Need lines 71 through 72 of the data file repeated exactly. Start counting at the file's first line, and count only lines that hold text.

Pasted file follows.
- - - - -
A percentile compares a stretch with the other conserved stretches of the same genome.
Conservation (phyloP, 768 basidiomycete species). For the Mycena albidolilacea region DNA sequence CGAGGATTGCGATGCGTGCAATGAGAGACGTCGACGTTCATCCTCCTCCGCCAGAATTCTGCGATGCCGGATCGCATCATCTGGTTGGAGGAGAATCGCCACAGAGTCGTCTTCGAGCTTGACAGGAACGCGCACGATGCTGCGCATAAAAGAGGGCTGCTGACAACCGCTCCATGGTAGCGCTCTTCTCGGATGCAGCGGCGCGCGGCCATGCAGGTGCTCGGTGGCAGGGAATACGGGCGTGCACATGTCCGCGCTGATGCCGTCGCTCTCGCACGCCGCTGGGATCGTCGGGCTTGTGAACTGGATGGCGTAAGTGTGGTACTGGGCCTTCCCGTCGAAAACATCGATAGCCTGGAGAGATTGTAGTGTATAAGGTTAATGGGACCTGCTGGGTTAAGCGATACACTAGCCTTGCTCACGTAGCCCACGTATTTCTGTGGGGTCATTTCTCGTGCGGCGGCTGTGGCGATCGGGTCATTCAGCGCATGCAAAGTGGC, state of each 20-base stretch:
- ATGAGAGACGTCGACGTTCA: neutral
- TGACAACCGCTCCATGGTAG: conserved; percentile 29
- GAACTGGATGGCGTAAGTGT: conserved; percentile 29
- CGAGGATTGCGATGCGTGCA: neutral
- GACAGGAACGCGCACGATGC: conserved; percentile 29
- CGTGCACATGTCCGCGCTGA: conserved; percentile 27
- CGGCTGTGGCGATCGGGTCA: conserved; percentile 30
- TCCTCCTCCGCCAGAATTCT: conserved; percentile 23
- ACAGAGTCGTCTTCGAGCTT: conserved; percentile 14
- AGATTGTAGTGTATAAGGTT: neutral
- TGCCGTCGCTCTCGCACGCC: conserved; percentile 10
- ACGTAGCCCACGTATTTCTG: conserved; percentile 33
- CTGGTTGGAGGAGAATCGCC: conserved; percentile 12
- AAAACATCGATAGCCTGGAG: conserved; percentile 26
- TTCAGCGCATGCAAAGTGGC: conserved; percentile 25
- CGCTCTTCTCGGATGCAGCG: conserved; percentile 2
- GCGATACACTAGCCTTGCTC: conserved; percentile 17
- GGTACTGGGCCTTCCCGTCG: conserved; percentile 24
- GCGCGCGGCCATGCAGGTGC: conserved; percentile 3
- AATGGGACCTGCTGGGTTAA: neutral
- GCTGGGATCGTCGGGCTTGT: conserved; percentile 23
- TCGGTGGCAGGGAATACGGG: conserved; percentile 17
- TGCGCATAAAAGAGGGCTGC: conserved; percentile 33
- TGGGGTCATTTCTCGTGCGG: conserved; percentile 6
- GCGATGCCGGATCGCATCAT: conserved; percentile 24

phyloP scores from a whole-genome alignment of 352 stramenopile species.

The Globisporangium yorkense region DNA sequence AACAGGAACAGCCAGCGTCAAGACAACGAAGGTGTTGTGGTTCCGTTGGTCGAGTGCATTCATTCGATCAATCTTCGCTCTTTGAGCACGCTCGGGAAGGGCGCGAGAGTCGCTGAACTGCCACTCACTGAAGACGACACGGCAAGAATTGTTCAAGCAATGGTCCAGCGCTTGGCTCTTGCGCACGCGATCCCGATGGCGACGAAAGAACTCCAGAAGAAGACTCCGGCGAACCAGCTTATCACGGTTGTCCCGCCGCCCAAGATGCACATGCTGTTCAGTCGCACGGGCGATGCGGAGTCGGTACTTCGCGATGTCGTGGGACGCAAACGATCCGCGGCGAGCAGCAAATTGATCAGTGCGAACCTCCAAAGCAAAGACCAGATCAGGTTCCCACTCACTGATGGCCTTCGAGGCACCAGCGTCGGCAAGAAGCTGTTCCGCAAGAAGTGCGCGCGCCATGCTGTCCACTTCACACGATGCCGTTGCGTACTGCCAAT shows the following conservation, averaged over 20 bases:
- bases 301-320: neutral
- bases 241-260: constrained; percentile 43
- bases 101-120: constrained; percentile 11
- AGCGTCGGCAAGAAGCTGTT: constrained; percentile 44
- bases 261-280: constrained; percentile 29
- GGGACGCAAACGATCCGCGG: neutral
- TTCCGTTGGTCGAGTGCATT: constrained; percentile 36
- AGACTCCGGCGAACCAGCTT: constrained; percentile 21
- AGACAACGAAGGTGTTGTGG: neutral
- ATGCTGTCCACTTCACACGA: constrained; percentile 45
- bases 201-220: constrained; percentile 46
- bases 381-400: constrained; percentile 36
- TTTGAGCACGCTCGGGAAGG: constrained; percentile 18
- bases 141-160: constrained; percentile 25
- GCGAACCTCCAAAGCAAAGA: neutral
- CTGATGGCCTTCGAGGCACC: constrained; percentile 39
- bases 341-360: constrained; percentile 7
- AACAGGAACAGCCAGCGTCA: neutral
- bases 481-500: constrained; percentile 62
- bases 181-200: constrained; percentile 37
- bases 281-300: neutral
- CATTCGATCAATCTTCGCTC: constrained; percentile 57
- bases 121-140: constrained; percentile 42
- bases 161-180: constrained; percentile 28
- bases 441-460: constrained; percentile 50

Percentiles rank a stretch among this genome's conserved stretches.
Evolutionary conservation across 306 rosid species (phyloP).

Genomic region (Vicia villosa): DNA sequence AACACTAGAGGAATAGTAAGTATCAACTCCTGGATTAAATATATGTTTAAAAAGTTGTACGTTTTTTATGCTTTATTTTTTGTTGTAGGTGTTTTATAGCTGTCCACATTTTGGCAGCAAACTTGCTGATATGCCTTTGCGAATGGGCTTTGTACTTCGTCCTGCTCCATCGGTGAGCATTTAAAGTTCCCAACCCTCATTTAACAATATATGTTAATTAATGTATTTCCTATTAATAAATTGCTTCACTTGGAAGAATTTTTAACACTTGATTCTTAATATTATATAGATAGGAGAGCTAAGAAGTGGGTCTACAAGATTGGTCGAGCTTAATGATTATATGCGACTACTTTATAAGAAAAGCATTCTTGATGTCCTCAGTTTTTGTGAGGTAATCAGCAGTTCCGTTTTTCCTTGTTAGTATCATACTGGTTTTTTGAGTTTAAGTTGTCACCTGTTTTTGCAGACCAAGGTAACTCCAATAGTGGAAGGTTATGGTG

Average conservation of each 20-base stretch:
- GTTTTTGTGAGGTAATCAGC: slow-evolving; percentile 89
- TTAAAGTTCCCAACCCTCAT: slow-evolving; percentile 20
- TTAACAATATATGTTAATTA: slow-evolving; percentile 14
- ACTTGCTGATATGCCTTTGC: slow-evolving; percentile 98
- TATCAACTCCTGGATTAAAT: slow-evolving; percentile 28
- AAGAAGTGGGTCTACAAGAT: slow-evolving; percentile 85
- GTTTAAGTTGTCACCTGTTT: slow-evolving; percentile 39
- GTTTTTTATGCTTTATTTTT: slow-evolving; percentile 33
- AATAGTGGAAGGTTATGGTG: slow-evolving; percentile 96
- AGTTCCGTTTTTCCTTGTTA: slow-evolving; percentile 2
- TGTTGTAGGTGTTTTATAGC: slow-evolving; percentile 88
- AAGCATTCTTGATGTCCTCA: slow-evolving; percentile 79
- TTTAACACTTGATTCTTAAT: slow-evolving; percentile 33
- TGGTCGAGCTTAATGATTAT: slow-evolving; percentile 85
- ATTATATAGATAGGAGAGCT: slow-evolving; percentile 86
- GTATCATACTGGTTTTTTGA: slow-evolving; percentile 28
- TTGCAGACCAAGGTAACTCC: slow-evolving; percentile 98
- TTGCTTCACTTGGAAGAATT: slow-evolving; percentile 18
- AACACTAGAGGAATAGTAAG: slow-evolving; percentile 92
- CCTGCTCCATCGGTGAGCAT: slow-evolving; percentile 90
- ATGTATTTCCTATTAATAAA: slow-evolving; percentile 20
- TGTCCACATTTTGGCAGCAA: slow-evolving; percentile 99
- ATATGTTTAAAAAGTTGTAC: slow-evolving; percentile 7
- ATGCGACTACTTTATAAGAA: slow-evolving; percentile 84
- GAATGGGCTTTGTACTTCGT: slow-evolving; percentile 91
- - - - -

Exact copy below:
- TTTAACACTTGATTCTTAAT: slow-evolving; percentile 33
- TGGTCGAGCTTAATGATTAT: slow-evolving; percentile 85